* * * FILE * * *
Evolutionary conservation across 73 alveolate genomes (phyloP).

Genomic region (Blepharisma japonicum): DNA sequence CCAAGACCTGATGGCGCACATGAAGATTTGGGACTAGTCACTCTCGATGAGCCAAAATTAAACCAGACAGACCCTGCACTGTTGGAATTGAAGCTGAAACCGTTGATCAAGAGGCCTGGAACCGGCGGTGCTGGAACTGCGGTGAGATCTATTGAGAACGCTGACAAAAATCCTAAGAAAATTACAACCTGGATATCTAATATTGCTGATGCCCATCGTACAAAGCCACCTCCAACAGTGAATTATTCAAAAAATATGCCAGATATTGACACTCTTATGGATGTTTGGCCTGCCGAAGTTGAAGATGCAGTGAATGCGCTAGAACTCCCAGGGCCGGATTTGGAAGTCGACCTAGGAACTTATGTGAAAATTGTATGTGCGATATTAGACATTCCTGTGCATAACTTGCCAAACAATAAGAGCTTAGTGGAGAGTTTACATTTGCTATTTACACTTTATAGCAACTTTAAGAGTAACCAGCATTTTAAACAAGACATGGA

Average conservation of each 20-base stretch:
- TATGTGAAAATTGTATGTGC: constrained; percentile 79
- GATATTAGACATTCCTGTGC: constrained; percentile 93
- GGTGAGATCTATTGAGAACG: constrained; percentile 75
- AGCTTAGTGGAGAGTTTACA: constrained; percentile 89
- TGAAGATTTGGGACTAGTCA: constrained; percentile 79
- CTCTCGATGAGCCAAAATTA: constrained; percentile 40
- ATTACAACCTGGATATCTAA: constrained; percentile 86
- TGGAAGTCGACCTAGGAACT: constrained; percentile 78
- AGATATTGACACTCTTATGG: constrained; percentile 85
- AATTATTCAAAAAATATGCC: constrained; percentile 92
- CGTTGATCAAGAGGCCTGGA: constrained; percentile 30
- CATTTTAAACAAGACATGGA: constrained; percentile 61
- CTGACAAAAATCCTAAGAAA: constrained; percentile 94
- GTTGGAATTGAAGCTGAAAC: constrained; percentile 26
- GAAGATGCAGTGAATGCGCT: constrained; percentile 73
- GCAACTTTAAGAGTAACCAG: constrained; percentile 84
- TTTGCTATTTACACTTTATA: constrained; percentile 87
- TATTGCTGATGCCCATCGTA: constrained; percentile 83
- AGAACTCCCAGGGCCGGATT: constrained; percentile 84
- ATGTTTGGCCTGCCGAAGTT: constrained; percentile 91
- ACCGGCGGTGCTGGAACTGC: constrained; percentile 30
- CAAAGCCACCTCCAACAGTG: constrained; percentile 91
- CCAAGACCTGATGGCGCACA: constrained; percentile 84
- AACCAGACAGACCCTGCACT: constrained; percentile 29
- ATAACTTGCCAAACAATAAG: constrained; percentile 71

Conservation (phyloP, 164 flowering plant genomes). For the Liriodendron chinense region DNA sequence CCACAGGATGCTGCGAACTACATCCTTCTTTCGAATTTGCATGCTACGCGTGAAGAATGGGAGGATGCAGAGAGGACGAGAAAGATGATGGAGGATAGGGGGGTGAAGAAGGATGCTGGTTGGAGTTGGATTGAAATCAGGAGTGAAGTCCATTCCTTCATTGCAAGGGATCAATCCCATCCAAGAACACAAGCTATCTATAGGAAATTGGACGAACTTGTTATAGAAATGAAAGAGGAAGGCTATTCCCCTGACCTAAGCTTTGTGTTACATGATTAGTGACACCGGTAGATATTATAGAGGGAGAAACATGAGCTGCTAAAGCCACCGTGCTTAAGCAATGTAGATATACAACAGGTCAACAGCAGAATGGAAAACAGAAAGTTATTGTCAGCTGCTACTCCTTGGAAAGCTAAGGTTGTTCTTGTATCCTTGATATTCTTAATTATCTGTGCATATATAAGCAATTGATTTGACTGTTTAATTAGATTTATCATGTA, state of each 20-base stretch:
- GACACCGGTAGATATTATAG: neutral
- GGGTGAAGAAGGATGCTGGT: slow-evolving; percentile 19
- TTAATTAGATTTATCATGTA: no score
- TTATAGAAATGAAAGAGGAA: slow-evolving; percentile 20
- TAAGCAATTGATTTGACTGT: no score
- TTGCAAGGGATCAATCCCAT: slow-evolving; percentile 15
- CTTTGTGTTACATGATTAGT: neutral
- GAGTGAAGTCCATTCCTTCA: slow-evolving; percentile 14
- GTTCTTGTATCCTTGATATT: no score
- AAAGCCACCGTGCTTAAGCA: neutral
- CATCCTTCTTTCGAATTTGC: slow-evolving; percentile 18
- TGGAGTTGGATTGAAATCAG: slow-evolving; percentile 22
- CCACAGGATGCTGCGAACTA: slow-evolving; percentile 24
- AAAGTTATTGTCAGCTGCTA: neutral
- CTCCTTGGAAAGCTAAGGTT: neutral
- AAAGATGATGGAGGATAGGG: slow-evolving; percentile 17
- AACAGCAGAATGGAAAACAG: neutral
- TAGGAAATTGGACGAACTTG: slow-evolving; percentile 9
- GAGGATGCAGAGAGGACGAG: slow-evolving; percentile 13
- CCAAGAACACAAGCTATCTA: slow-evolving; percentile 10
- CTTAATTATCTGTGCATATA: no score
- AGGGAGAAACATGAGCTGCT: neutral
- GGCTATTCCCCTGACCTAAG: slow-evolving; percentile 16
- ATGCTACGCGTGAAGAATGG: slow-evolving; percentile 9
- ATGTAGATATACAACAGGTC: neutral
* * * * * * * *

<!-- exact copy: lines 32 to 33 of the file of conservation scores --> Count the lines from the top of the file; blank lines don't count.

- TTAATTAGATTTATCATGTA: no score
- TTATAGAAATGAAAGAGGAA: slow-evolving; percentile 20